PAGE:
The Eighth participated in the expedition from Hilton Head, S. C., to Jacksonville, Florida on February 5-6, 1864 with the occupation of Jacksonville on February 7.  They advanced into Florida February 8-20 and were at  Camp Finnegan on February 8.  They participated in the Battle of Olustee February 20, 1864, retreated to Jacksonville and saw duty there until April. On April 17, they moved to St. John's Bluff, and remained there till August. The Eighth participated on a raid on Baldwin July 23-28.  Afterwards, they moved north to Deep Bottom, Virginia during August 4-12.  On August 12, they saw action at Deep Bottom.  The Eighth continued duty at Deep Bottom and in trenches before Petersburg untill September 27.  The Eighth participated in the Battle of Chaffin's Farm, New Market Heights, September 28-30 and at Fort Harrison September 29.  The Eighth was at Darbytown Road October 13.  During October 27-28, they participated in the Battle of Fair Oaks.  The Eighth regiment then moved into the trenches before Richmond until March 27, 1865.  They were in the Appomattox Campaign March 28-April 9, and were at the Battle of   Hatcher's Run March 29-31.  Their mission took them to the fall of Petersburg on April 2, and the pursuit of Lee April 3-9. The unit was at the Appomattox Court House April 9 for the surrender of Lee and his army. Afterwards, they moved to Petersburg April 11, and had duty there till May 24.[2]


More information on the Eighth can be found in Confederate Florida, The Road to Olustee, by William H. Nulty, 1990, The University of Alabama press.


In February, 1865, Corydon was attached to the 25th Corps. army and saw duty in the trenches before Richmond and participated in the engagement at Hatcher’s Run, Va. Mar. 29 to 31.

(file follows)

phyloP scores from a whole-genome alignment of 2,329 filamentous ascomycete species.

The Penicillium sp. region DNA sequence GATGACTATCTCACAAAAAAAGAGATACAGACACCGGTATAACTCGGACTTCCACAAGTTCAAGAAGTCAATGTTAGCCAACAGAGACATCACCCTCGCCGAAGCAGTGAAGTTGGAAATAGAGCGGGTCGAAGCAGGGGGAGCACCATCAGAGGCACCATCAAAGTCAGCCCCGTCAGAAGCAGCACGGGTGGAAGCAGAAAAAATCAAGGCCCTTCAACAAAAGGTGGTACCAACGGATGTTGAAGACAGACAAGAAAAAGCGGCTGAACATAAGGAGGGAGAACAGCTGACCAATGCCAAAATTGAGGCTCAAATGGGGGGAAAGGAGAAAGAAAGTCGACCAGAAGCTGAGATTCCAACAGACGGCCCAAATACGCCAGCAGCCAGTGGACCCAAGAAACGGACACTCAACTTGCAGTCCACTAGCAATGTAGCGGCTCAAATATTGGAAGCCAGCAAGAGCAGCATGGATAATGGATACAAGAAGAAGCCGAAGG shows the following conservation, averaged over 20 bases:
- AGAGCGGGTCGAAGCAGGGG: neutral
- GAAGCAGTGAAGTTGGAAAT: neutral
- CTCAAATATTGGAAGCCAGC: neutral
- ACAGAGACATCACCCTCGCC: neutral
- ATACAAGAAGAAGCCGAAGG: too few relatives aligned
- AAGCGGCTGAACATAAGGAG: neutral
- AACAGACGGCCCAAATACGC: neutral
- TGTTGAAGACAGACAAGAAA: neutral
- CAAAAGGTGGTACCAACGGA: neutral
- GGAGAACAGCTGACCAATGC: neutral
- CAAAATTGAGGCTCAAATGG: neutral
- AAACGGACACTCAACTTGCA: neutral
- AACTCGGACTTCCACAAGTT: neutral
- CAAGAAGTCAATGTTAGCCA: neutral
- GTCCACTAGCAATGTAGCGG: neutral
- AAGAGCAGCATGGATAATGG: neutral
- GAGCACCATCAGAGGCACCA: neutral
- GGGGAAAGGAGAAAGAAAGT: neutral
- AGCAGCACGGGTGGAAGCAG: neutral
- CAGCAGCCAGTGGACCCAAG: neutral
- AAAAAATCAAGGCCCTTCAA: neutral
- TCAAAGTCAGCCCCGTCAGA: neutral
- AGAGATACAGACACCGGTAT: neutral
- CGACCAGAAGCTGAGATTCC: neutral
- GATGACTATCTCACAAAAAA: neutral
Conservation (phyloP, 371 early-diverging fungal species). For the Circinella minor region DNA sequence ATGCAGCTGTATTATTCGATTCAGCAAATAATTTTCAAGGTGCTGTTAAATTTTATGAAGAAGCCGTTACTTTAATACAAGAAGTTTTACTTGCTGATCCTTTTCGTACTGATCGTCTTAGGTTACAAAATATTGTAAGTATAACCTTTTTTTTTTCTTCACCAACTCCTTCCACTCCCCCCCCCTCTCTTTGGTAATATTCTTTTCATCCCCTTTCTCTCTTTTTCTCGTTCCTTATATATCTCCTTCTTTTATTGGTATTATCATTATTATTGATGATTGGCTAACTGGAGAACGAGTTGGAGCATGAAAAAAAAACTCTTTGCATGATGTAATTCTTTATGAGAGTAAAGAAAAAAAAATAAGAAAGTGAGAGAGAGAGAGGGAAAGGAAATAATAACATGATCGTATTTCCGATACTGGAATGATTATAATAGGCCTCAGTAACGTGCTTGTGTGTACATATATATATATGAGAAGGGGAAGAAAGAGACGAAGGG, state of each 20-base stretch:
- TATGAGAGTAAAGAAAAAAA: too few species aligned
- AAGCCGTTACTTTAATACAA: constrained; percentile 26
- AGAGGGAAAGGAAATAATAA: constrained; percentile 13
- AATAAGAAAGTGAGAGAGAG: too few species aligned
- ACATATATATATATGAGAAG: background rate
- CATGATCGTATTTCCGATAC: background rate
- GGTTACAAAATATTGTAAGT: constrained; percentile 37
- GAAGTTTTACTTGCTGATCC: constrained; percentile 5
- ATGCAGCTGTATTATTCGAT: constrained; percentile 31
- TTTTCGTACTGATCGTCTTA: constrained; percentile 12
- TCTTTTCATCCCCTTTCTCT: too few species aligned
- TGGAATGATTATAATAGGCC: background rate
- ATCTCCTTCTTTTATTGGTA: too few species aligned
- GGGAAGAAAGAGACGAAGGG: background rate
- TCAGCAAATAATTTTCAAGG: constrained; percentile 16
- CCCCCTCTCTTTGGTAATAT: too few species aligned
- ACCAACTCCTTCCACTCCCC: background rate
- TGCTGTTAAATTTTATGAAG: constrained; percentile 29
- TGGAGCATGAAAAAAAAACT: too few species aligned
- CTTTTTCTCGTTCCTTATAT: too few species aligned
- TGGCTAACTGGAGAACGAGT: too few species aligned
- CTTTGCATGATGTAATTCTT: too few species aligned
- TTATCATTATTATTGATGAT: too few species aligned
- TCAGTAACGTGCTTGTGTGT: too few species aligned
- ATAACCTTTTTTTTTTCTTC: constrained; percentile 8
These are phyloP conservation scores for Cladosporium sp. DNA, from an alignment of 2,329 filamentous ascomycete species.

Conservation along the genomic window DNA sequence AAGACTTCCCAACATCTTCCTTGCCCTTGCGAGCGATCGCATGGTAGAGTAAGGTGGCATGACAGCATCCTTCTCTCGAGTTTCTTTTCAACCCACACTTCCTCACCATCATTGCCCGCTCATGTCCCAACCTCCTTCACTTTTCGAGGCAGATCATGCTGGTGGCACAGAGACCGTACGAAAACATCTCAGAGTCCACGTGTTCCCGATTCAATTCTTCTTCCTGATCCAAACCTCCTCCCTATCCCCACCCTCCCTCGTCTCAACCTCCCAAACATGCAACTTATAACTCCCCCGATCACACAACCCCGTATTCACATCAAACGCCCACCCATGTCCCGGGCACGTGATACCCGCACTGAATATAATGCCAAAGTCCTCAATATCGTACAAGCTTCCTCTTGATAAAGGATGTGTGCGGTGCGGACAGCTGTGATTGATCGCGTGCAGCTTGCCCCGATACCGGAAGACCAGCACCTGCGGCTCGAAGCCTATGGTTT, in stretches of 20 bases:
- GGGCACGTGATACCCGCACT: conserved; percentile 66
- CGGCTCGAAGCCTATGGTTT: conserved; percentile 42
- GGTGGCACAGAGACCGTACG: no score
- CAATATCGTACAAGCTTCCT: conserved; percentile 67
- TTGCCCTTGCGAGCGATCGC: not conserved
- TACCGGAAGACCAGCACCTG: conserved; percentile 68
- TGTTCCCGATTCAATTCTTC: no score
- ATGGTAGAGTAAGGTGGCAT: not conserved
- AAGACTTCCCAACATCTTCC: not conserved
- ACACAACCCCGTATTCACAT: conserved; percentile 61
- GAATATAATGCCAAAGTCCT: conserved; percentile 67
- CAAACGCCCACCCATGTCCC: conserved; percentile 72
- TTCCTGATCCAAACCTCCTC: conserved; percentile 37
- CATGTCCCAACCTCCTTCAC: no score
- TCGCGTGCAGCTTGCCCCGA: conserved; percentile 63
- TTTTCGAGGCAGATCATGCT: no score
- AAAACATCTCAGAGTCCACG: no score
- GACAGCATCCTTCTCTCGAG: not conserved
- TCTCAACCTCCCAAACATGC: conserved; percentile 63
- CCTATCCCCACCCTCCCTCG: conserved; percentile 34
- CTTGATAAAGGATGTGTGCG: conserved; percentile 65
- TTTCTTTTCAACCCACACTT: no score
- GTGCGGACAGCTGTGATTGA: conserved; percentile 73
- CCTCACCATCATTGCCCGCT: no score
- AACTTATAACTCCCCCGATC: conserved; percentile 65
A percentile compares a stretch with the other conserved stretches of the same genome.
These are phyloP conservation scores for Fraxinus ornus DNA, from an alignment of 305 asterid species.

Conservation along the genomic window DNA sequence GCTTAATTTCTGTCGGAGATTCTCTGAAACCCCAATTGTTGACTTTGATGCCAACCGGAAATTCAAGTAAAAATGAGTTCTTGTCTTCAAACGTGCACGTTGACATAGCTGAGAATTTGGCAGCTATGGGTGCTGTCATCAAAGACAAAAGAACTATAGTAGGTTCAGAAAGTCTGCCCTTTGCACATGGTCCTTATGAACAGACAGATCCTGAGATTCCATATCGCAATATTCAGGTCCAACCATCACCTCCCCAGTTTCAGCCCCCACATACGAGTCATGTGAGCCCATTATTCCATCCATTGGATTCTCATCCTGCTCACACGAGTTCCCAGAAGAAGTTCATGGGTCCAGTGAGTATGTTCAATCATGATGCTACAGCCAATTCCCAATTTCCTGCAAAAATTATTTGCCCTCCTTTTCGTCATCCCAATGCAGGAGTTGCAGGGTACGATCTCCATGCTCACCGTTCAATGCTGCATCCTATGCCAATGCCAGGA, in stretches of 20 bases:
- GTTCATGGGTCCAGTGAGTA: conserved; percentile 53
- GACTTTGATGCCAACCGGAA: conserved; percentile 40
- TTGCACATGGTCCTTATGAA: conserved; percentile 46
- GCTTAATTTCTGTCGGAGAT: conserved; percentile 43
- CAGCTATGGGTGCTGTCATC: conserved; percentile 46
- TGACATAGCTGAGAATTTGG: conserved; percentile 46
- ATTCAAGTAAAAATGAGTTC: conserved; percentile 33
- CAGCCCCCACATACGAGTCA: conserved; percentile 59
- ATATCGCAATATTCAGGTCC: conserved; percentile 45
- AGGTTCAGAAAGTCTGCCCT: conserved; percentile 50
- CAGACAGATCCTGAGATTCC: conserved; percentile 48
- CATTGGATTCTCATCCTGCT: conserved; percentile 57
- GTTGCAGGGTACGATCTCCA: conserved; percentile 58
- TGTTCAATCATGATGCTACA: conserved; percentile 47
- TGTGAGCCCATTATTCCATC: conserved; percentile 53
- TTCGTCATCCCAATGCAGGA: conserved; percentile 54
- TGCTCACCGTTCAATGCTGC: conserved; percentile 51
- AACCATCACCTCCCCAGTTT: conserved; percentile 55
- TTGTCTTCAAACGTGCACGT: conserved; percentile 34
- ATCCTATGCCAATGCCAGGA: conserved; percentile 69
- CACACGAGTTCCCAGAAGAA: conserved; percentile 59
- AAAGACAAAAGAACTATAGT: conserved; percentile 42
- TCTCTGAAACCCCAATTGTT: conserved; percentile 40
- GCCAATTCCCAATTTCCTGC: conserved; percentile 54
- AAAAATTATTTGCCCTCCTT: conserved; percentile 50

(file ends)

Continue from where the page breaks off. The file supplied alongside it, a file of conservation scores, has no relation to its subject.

In April he rejoined Company C artillery, with which he remained until his honorable discharge Apr. 9, 1865, at Berrysville, Virginia.


After the War, he became a blacksmith and wagonmaker at Breestown and Enfield.


In 1865 he married Anna Tanner.  After Anna’s death, he married Elizabeth Daughtery (1842-1927).


In 1877, a daughter, Pearl E., was born to Corydon and Elizabeth.


In approximately 1880, Corydon settled on government land in Kansas where he lived for 25 years.  Corydon held membership in the Dick Yates Post 50, GAR, Department of Kansas at Eureka.


In 1905, Corydon returned to the Chemung Valley area.  After returning, he joined the Baldwin Post, GAR and in his later years, was Post surgeon.


In 1923, his daughter, Pearl E., died.


In 1927, his second wife, Elizabeth, died.  She is buried in Hilltop Cemetery.


Corydon died on Wednesday, February ?, 1938.  He was survived by one son, Dr. Burtis Burr Breese (1867-1939), one grandson, Dr. Burtis Burr Breese Jr., one granddaughter, the former Jane Breese and several great-grandchildren.


The funeral was held Saturday at 2:00 at the family home in Breesport.  Rev. C. H. Schoalz of Jacksonville, New York and Rev. Kenneth Anderson of the Breesport Methodist Church were to have officiated.  Baldwin Post members, assisted by Sons of Union Veterans were expected to perform the Post ritual at Hilltop cemetery.


Corydon is buried in Hilltop Cemetery, Breesport, New York.



[1]  Obituary, Elmira Star Gazette, 23 February 1938

[2]  http://www.itd.nps.gov/unitzdocs/uus0008ri00c.html

[3]  Visit to Hilltop Cemetery, Breesport, New York

[4]  The Breese Family